scorecardWhat is malware? Everything you need to know about malicious software and viruses, and how to protect your computer
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What is malware? Everything you need to know about malicious software and viruses, and how to protect your computer

Dave Johnson   

What is malware? Everything you need to know about malicious software and viruses, and how to protect your computer
Tech4 min read
  • Malware refers to any software that is designed with malicious intent.
  • Malware includes viruses, worms, adware, spyware, ransomware and other varieties — they all work differently but tend to cause similar symptoms and behaviors on your PC.
  • Here's everything you need to know to understand malware and protect yourself from it.

Malware refers to any software that is designed with malicious intent — it generally aims to damage, destroy, or steal data, take control of computers, and aid in criminal activity. There are many kinds of malware, so what any specific example of malware depends on what it was created to do.

Malware has a long history on the PC, with the first known example dating back to 1971 when a virus called Creeper was created. Historically, Windows computers are considered most at risk from malware — not because Macs and Linux are significantly more secure, but because the overwhelming majority of computers run Windows and so hackers and criminals tend to target those machines.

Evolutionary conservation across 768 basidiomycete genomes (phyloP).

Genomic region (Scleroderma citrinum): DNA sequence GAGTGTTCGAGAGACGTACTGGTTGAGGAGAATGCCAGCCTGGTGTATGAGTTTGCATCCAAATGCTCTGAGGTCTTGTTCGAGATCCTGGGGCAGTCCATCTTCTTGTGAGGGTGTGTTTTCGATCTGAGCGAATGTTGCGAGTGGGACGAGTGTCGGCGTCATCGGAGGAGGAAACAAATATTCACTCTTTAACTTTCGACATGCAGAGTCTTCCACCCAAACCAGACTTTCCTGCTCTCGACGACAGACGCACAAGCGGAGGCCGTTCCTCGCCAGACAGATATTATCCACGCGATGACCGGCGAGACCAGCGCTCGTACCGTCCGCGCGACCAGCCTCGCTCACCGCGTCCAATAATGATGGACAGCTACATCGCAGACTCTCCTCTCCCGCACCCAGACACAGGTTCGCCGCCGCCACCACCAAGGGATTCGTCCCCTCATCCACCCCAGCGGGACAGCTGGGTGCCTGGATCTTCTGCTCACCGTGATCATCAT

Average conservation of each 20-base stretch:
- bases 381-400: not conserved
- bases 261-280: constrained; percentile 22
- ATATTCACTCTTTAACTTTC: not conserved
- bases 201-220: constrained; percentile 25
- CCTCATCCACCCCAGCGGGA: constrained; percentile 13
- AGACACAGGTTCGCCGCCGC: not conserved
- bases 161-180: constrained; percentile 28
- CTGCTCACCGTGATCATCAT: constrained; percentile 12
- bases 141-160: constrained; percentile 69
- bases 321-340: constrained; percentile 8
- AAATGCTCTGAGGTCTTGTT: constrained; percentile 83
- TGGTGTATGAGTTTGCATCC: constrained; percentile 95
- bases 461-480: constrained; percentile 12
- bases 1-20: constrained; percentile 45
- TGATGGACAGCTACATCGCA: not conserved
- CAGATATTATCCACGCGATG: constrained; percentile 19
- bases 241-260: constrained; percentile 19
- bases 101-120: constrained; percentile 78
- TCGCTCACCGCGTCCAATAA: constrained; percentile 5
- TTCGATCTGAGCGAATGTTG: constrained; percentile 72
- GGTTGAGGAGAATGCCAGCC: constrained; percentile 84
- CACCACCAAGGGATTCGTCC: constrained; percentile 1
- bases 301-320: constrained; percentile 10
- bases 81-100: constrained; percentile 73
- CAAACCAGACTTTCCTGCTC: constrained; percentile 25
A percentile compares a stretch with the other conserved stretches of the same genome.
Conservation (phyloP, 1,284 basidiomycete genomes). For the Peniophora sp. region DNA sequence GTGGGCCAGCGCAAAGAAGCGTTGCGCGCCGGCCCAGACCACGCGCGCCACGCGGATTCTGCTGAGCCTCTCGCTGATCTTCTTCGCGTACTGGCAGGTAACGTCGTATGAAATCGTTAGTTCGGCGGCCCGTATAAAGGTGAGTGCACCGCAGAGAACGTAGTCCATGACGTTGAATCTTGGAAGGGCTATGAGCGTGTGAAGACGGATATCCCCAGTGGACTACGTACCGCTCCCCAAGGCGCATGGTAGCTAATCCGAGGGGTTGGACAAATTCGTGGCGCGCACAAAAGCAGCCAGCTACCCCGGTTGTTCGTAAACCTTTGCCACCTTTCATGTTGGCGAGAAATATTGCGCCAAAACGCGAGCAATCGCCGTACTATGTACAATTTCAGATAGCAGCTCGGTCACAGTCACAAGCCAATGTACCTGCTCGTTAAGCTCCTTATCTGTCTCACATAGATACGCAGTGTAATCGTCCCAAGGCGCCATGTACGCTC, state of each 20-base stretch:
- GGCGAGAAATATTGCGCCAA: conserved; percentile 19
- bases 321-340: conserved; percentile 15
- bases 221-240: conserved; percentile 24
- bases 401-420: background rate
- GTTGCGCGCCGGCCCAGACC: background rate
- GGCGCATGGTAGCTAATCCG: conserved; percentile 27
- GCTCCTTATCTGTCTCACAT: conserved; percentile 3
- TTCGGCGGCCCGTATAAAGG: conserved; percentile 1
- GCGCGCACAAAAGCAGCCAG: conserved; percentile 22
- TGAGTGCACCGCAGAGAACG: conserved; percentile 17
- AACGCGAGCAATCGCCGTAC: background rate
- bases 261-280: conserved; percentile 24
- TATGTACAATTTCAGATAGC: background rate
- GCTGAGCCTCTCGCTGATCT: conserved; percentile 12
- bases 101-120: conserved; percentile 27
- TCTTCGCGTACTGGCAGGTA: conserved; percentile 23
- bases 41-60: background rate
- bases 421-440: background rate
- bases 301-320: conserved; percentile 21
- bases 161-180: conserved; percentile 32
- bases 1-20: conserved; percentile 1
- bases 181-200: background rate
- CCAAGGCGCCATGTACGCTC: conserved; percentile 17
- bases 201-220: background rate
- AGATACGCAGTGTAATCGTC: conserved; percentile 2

The different types of malware

Malware is an umbrella term for malicious software. These are the most common kinds of malware and the ones you are most likely to be infected by:

  • Virus: Many people mistakenly refer to all malware as a virus, but in reality, a virus is just one, albeit very common, kind of malware. A virus is malware with the ability to replicate itself. For details, read our article on computer viruses.
  • Ransomware: Ransomware became one of the most potent and common forms of malware in the last decade — it encrypts all the files on a computer and demands a ransom to unlock them. You can read more in our article on how to avoid ransomware.
  • Worm: Similar to a virus, a computer worm replicates itself, but does it automatically, without any need for human interaction. You can learn more by reading our article on protecting yourself from computer worms.
  • Spyware: This kind of malware steals sensitive information from your PC and sends it to third parties without your knowledge. Find out more about spyware by reading our article on spyware.
  • Adware: Adware is an interesting case — not all adware technically qualifies as malware, even if it's technically unwanted. There are legitimate uses for adware, which promote advertisements on your computer, though some genuinely are malicious and potentially dangerous. Read more in our article on identifying and combatting adware.
  • Trojan: Trojan software is an example that many kinds of malware can have characteristics of more than one sort of malware at once. Trojan software is designed to appear harmless, often masquerading as legitimate software until it has been installed and activated, at which time the malicious payload goes to work. Virtually any other kind of malware — including viruses, ransomware and spyware — can also be a Trojan.